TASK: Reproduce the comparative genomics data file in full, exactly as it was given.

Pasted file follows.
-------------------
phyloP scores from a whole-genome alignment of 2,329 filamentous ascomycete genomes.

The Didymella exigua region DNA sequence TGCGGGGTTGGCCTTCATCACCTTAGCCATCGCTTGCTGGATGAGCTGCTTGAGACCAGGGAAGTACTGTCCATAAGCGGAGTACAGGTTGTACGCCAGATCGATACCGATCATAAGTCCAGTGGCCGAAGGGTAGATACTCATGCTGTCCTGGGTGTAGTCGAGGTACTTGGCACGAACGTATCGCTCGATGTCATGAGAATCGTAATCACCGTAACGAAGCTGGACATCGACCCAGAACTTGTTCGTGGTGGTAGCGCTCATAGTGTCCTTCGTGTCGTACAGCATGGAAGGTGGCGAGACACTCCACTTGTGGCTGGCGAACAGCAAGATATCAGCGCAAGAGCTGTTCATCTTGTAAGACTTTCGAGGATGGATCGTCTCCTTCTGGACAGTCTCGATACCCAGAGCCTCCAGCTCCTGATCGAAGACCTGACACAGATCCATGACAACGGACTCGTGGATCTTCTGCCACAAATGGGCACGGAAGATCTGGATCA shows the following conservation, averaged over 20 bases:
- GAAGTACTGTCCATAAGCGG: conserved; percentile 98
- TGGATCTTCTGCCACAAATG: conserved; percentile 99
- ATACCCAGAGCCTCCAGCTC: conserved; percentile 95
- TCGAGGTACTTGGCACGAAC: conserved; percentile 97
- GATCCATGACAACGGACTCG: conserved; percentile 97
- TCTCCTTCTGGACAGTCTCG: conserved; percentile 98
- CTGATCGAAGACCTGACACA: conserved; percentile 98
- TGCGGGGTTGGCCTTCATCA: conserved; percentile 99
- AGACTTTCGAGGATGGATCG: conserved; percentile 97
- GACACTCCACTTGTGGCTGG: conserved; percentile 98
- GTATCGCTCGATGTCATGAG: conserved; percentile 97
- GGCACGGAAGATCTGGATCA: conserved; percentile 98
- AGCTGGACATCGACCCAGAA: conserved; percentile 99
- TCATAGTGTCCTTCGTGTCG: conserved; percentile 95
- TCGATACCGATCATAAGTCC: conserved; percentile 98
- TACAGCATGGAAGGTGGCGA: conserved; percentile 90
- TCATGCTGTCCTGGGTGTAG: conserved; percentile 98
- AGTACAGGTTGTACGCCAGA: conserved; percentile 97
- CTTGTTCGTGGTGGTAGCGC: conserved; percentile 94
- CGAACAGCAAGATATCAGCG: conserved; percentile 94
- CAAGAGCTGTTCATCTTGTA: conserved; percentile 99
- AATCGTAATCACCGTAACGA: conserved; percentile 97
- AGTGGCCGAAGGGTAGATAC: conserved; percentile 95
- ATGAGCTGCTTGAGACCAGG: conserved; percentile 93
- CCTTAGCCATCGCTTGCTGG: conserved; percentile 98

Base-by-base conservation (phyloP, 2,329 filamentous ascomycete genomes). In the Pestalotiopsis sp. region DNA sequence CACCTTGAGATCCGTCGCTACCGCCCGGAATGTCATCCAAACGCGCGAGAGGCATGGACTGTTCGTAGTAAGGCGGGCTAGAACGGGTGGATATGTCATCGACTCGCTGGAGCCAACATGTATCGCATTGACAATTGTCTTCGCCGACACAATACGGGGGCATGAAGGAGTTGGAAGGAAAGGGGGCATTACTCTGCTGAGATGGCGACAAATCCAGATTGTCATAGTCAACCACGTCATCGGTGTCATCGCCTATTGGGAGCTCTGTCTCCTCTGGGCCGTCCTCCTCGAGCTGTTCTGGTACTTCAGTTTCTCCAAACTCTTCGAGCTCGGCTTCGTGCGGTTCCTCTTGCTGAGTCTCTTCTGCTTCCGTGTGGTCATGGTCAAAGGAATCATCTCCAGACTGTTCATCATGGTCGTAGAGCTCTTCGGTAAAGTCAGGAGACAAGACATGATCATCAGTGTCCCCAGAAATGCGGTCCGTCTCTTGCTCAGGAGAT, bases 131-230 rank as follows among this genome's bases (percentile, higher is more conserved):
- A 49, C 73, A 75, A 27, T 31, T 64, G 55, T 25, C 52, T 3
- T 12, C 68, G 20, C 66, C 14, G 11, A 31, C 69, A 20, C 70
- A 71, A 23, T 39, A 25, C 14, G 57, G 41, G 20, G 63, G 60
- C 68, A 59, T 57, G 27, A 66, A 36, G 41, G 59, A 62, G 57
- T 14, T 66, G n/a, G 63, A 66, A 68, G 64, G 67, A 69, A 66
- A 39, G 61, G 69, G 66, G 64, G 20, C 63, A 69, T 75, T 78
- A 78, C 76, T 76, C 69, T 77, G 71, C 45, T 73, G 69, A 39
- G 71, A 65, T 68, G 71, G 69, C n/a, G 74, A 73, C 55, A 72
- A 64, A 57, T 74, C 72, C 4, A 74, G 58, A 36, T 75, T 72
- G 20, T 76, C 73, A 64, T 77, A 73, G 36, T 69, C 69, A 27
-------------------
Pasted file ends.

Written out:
phyloP scores from a whole-genome alignment of 2,329 filamentous ascomycete genomes.

The Didymella exigua region DNA sequence TGCGGGGTTGGCCTTCATCACCTTAGCCATCGCTTGCTGGATGAGCTGCTTGAGACCAGGGAAGTACTGTCCATAAGCGGAGTACAGGTTGTACGCCAGATCGATACCGATCATAAGTCCAGTGGCCGAAGGGTAGATACTCATGCTGTCCTGGGTGTAGTCGAGGTACTTGGCACGAACGTATCGCTCGATGTCATGAGAATCGTAATCACCGTAACGAAGCTGGACATCGACCCAGAACTTGTTCGTGGTGGTAGCGCTCATAGTGTCCTTCGTGTCGTACAGCATGGAAGGTGGCGAGACACTCCACTTGTGGCTGGCGAACAGCAAGATATCAGCGCAAGAGCTGTTCATCTTGTAAGACTTTCGAGGATGGATCGTCTCCTTCTGGACAGTCTCGATACCCAGAGCCTCCAGCTCCTGATCGAAGACCTGACACAGATCCATGACAACGGACTCGTGGATCTTCTGCCACAAATGGGCACGGAAGATCTGGATCA shows the following conservation, averaged over 20 bases:
- GAAGTACTGTCCATAAGCGG: conserved; percentile 98
- TGGATCTTCTGCCACAAATG: conserved; percentile 99
- ATACCCAGAGCCTCCAGCTC: conserved; percentile 95
- TCGAGGTACTTGGCACGAAC: conserved; percentile 97
- GATCCATGACAACGGACTCG: conserved; percentile 97
- TCTCCTTCTGGACAGTCTCG: conserved; percentile 98
- CTGATCGAAGACCTGACACA: conserved; percentile 98
- TGCGGGGTTGGCCTTCATCA: conserved; percentile 99
- AGACTTTCGAGGATGGATCG: conserved; percentile 97
- GACACTCCACTTGTGGCTGG: conserved; percentile 98
- GTATCGCTCGATGTCATGAG: conserved; percentile 97
- GGCACGGAAGATCTGGATCA: conserved; percentile 98
- AGCTGGACATCGACCCAGAA: conserved; percentile 99
- TCATAGTGTCCTTCGTGTCG: conserved; percentile 95
- TCGATACCGATCATAAGTCC: conserved; percentile 98
- TACAGCATGGAAGGTGGCGA: conserved; percentile 90
- TCATGCTGTCCTGGGTGTAG: conserved; percentile 98
- AGTACAGGTTGTACGCCAGA: conserved; percentile 97
- CTTGTTCGTGGTGGTAGCGC: conserved; percentile 94
- CGAACAGCAAGATATCAGCG: conserved; percentile 94
- CAAGAGCTGTTCATCTTGTA: conserved; percentile 99
- AATCGTAATCACCGTAACGA: conserved; percentile 97
- AGTGGCCGAAGGGTAGATAC: conserved; percentile 95
- ATGAGCTGCTTGAGACCAGG: conserved; percentile 93
- CCTTAGCCATCGCTTGCTGG: conserved; percentile 98

Base-by-base conservation (phyloP, 2,329 filamentous ascomycete genomes). In the Pestalotiopsis sp. region DNA sequence CACCTTGAGATCCGTCGCTACCGCCCGGAATGTCATCCAAACGCGCGAGAGGCATGGACTGTTCGTAGTAAGGCGGGCTAGAACGGGTGGATATGTCATCGACTCGCTGGAGCCAACATGTATCGCATTGACAATTGTCTTCGCCGACACAATACGGGGGCATGAAGGAGTTGGAAGGAAAGGGGGCATTACTCTGCTGAGATGGCGACAAATCCAGATTGTCATAGTCAACCACGTCATCGGTGTCATCGCCTATTGGGAGCTCTGTCTCCTCTGGGCCGTCCTCCTCGAGCTGTTCTGGTACTTCAGTTTCTCCAAACTCTTCGAGCTCGGCTTCGTGCGGTTCCTCTTGCTGAGTCTCTTCTGCTTCCGTGTGGTCATGGTCAAAGGAATCATCTCCAGACTGTTCATCATGGTCGTAGAGCTCTTCGGTAAAGTCAGGAGACAAGACATGATCATCAGTGTCCCCAGAAATGCGGTCCGTCTCTTGCTCAGGAGAT, bases 131-230 rank as follows among this genome's bases (percentile, higher is more conserved):
- A 49, C 73, A 75, A 27, T 31, T 64, G 55, T 25, C 52, T 3
- T 12, C 68, G 20, C 66, C 14, G 11, A 31, C 69, A 20, C 70
- A 71, A 23, T 39, A 25, C 14, G 57, G 41, G 20, G 63, G 60
- C 68, A 59, T 57, G 27, A 66, A 36, G 41, G 59, A 62, G 57
- T 14, T 66, G n/a, G 63, A 66, A 68, G 64, G 67, A 69, A 66
- A 39, G 61, G 69, G 66, G 64, G 20, C 63, A 69, T 75, T 78
- A 78, C 76, T 76, C 69, T 77, G 71, C 45, T 73, G 69, A 39
- G 71, A 65, T 68, G 71, G 69, C n/a, G 74, A 73, C 55, A 72
- A 64, A 57, T 74, C 72, C 4, A 74, G 58, A 36, T 75, T 72
- G 20, T 76, C 73, A 64, T 77, A 73, G 36, T 69, C 69, A 27